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Arthur Miller 1915-2005
5 replies to this topic
Posted February 11 2005 - 07:39 PM
Posted February 11 2005 - 09:59 PM
Well, I admire his 'Death of a Salesman' (only seen it as a TV movie with Hoffman&Co)
Posted February 11 2005 - 11:10 PM
Sad news. We studied The Crucible at school, and I was really impressed by his work. Always wanted to get around to reading or seeing more.
Posted February 12 2005 - 06:59 AM
The world needs another Arthur Miller, whose plays urge all within earshot to the highest personal code of honor. He leaves behind as a legacy not only THE great American play ("Death Of A Salesman") but many other works of genius that people will be reading and performing for at least another century or so. If you doubt that, consider this: Arthur Miller is the most oft-produced playwright in the English language besides Shakespeare. If anyone is curious about checking out some Arthur Miller on home video, my strongest recommendation would be to find the television version of "All My Sons," released on vhs by Universal years ago but, unfortunately, not yet on disc. There is also the film version of "The Crucible" and two different tv versions of "Death of A Salesman" all readily available on dvd.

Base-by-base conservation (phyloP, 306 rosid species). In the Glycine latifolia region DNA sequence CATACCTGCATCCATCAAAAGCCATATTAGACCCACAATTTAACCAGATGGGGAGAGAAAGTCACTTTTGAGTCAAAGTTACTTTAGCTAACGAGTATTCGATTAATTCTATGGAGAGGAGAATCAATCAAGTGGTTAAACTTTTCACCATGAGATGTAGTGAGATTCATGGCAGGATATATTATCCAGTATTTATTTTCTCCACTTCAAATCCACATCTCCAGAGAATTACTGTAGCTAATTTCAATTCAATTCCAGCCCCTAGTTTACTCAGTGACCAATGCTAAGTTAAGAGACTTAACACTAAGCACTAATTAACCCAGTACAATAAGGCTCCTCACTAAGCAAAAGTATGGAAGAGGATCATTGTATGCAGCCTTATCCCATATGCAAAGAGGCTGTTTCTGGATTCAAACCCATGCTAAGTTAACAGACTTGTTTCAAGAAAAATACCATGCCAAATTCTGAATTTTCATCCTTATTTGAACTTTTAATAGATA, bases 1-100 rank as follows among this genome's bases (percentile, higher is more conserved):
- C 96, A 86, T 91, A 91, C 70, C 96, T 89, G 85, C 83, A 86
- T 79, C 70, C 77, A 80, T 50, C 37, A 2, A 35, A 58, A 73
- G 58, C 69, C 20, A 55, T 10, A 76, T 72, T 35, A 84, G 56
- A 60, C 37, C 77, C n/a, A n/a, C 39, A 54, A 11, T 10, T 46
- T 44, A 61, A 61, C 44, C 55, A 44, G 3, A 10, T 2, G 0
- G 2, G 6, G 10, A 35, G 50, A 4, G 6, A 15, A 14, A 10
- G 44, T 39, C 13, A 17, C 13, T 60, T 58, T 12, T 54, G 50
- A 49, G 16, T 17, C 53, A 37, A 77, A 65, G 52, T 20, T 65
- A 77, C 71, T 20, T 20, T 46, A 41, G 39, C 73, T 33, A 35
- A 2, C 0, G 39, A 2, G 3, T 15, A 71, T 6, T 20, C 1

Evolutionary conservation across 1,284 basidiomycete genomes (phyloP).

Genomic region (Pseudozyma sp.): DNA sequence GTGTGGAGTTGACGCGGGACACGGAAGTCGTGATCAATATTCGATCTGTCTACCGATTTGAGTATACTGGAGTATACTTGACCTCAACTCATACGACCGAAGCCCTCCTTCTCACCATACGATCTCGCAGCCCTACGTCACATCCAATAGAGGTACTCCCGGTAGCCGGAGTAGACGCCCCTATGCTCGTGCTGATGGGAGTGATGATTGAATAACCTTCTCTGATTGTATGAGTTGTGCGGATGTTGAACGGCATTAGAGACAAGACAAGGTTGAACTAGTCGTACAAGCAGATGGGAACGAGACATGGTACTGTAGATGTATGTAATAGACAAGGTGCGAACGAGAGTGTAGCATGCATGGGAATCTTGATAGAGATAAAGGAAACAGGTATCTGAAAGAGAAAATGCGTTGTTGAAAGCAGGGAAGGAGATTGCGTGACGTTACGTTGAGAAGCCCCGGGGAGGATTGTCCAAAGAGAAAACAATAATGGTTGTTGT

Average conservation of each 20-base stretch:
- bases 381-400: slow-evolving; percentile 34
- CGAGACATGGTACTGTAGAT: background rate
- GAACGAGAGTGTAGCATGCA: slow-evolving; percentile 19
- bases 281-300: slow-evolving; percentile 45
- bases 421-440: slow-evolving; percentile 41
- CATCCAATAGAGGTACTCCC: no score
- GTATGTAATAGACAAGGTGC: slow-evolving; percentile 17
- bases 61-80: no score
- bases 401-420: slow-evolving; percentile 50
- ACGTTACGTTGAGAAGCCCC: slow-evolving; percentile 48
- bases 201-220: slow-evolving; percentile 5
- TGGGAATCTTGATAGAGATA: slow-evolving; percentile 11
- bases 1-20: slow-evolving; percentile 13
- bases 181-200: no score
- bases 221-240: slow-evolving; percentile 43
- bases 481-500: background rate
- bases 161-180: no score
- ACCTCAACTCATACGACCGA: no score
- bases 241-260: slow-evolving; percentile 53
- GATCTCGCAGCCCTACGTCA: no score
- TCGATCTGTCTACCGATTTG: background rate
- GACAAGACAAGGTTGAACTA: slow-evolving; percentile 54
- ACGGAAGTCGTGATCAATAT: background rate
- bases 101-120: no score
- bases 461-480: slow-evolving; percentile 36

Posted February 12 2005 - 07:39 PM
Really? Which is the other one? Or do you mean two different versions of the same film?
Posted February 12 2005 - 07:59 PM
There's the Dustin Hoffman version, the Brian Dennehy version, the Lee J. Cobb version, the Rob Steiger version, and the Warren Mitchell version. The Lee J. Cobb one and the Dustin Hoffman versions are perhaps the most notable. The former because the part of Willy Loman was WRITTEN for Cobb in the original play. The latter because it was Dustin Hoffman smack dab between Kramer vs. Kramer and Rain Man - right at the top of his game.
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